Magma bubbles higher in Mt Tongariro
Tests have revealed that magma is bubbling higher than usual in Mount Tongariro, which means further eruptions are more likely.
A series of samples have been tested since the volcano's Te Mari crater erupted on Monday night, but the latest results give the greatest insight.
"We're now convinced that the likelihood of this just being a one-off has decreased," GNS vulcanologist Nico Fournier said.
"But it doesn't mean it's just about to blow and go pear-shape."
The results detected sulphur dioxide and carbon dioxide in the steam plume, which indicated that magma was closer to the surface than it usually was, Fournier said.
It was unclear how high the magma was - it could be anything from metres to kilometres, Fournier said.
If a magmatic eruption did occur then it wouldn't necessarily be significant, he said. It could result in a lava flow or it could lead to a series of explosions.
"It doesn't mean it could be a massive eruption, it could be passive," Fournier said.
It was also likely that Monday night's eruption could be followed by a series of steam eruptions, or no activity at all, Fournier said.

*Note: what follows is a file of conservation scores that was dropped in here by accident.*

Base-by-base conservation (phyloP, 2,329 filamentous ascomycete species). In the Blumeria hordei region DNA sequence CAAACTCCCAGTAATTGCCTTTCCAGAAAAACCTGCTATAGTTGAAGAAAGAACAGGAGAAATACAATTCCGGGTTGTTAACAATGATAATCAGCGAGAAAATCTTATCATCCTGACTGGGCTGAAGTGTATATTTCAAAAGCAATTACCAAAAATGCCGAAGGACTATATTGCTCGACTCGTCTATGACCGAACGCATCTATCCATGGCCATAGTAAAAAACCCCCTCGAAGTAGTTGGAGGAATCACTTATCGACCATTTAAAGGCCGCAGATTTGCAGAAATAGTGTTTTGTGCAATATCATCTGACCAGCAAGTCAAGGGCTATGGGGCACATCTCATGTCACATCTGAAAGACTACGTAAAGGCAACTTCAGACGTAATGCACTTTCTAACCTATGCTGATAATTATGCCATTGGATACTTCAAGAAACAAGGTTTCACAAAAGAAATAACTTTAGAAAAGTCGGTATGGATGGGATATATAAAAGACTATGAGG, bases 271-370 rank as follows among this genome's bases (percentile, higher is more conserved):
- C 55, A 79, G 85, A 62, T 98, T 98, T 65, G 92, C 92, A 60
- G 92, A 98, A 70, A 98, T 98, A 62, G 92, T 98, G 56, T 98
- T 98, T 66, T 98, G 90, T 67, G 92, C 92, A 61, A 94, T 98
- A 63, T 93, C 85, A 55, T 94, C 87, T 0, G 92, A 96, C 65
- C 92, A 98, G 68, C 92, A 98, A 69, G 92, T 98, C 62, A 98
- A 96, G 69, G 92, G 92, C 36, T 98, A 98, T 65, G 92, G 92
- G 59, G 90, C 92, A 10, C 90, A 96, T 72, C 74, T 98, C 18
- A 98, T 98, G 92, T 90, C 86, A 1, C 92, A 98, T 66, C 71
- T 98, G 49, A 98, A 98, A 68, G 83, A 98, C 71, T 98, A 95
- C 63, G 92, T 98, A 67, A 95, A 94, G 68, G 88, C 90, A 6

Civil Defence, along with a number of other organisations including the Department of Conservation, would continue to monitor the volcano's activity.
There was no new advice or warnings that stemmed from the latest development, a Civil Defence spokesman said.
There was about 2100 tonnes of sulphur dioxide being emitted from the volcano per day.
That was above average and the highest suplhur dioxide emission rate for any New Zealand volcano, however it wasn't unexpected considering the amount of steam and gas which was being emitted, a GNS spokesperson said.
Further visual observations were being undertaken today.
Scientists would also be obtaining gas and water samples from the nearby Ketetahi hot springs and some of the rocks which were ejected from the crater and which damaged the Ketetahi hut.
The volcano was still ejecting steam and gas this morning while tremors continued to shake the earth below it, Fournier said.
Meanwhile, a 4.7 magnitude earthquake in the Bay of Plenty this morning has had no impact on White Island, which erupted on Tuesday night.
It was the first eruption in 12 years for the country's most active and largest cone.
White Island tended to have volcanic episodes which lasted a few months to a few years, so this could just be the start of more to come, Rosenberg said.
The Te Mari crater last erupted in 1897.
- © Fairfax NZ News
What will be the main motivation for humanity's future space endeavours?Related story: (See story)
The cost of losing nature